geographically and culturally, Africa is the place that is usually
associated with the roots of the Blues, by the layman, this is
acknowledged for the most part to be on a musicological basis, by the
Blues writers and aficionados. Even then traces of Africa are only
glimpsed momentarily, like the sun on a cloudy day. Some African words
have been retained in black American culture, including that of the
Blues singer, but they are exceptions rather than the rule.
However, a lyrical
search for the roots of the Blues brings us nearer home. Right home in
fact, to the British Isles! Ever since slavery times, the American black
has always been noted for being part of one of the most conservative
socio-ethnic groups when it comes to retaining the language of a
dominant culture. Many seventeenth century English words remained in
American black usage, well into the twentieth. This was as true of their
songs as well as their speech. In particular, the Blues, which was sung
in the same vernacular that the singer used in everyday conversation.
They "sang like they talked."
I intend to show,
by tracing several 'early English' examples in the Blues, that
colloquial links existed to a far greater degree than is generally
realized. At the same time, in some cases, a link can be established
well beyond the seventeenth century which reached far beyond British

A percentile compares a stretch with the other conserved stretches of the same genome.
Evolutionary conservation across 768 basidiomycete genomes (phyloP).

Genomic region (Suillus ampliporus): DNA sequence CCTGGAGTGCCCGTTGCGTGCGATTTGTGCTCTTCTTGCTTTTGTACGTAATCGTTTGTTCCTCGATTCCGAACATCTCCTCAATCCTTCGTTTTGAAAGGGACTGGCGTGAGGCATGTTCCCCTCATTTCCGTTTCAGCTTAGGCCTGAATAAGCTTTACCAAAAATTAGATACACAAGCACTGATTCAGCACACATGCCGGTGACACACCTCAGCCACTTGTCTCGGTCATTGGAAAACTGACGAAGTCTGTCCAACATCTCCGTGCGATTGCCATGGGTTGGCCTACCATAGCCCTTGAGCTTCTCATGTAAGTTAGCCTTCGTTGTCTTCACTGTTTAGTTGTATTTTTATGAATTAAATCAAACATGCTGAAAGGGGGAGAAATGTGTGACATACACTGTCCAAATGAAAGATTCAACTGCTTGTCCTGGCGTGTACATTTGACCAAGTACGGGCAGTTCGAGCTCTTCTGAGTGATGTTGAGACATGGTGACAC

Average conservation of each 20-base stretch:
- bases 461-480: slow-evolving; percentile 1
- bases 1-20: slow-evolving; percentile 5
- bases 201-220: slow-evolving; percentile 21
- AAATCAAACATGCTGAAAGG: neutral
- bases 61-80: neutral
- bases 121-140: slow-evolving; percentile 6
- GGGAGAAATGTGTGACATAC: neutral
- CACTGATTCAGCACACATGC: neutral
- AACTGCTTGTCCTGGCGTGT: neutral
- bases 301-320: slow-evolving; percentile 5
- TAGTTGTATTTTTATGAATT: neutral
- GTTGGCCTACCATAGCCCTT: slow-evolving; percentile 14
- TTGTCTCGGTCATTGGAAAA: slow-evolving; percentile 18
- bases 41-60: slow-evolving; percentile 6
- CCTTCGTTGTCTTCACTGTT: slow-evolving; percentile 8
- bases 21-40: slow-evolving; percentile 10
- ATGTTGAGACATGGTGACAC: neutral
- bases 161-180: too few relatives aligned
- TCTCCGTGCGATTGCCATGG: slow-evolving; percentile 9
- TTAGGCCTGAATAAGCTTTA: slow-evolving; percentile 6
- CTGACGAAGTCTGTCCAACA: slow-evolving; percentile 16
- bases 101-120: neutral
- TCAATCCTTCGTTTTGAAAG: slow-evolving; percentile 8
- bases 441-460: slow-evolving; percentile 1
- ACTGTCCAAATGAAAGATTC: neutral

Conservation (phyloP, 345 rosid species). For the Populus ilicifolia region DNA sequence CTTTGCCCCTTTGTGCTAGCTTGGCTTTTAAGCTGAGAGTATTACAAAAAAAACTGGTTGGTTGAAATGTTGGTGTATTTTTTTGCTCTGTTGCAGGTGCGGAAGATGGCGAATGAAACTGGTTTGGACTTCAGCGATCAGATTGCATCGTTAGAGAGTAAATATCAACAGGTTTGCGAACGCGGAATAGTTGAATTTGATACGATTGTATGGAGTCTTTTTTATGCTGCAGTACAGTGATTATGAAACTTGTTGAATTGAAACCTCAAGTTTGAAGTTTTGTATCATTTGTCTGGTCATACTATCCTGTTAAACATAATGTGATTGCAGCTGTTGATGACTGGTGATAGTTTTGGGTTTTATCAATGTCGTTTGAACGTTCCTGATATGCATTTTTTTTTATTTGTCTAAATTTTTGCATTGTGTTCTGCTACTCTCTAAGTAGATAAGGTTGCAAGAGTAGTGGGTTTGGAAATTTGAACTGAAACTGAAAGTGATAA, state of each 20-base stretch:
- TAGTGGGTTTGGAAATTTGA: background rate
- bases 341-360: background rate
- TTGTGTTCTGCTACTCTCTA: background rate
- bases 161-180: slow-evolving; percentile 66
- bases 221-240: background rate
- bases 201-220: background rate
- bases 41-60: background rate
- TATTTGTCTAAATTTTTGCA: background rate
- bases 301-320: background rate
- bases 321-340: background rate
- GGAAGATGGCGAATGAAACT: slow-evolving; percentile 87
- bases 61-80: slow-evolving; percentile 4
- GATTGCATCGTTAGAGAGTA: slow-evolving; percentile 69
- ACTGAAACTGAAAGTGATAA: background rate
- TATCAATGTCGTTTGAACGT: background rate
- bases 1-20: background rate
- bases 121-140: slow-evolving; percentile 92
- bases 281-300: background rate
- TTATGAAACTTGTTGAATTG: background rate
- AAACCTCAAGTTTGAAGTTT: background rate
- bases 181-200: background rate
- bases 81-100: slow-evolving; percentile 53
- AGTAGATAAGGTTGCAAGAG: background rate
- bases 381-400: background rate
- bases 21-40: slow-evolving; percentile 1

shores. The U.S. black term "crow-jane" is examined in some depth to
this end. This usually referred to a prostitute or "low-down woman" in
the Blues singer's parlance.
As with the word,
so too with certain phrases. The latter crop up in the Blues either as
they were spoken originally, or in a corrupted but recognizable form. Of
course, many of these phrases were passed on by the well-tried 'oral
tradition' method. From the same sources, on, occasion, whole lines from
an earlier British source, have been incorporated into some Blues
lyrics. This is also true of some themes of English folk song which have
parallels in Blues recordings. Once again, at least one of these
themes can be traced back well beyond the seventeenth century.
The logical step
to the foregoing is a complete song which has passed from an earlier
British culture into the world of the Blues. I have included two
examples in the final chapter. While the words and phrases might be
altered in the hands of the southern Blues singer, there is sufficient
similarity in theme, lay-out and structure, to include the earlier folk
these particular Blues examples in one 'family'.
One of the main
reasons why there are British colloquial links with the Blues is the
rural isolation that blacks found themselves in during the seventeenth
and eighteenth centuries, in the U.S.A. Isolation from the mainstream of
American life, in the throes of industrialization, which was already
shaping its own independent character. I intend to show that these links
are more prevalent than has been assumed in the past.
© Copyright 1990 Max Haymes
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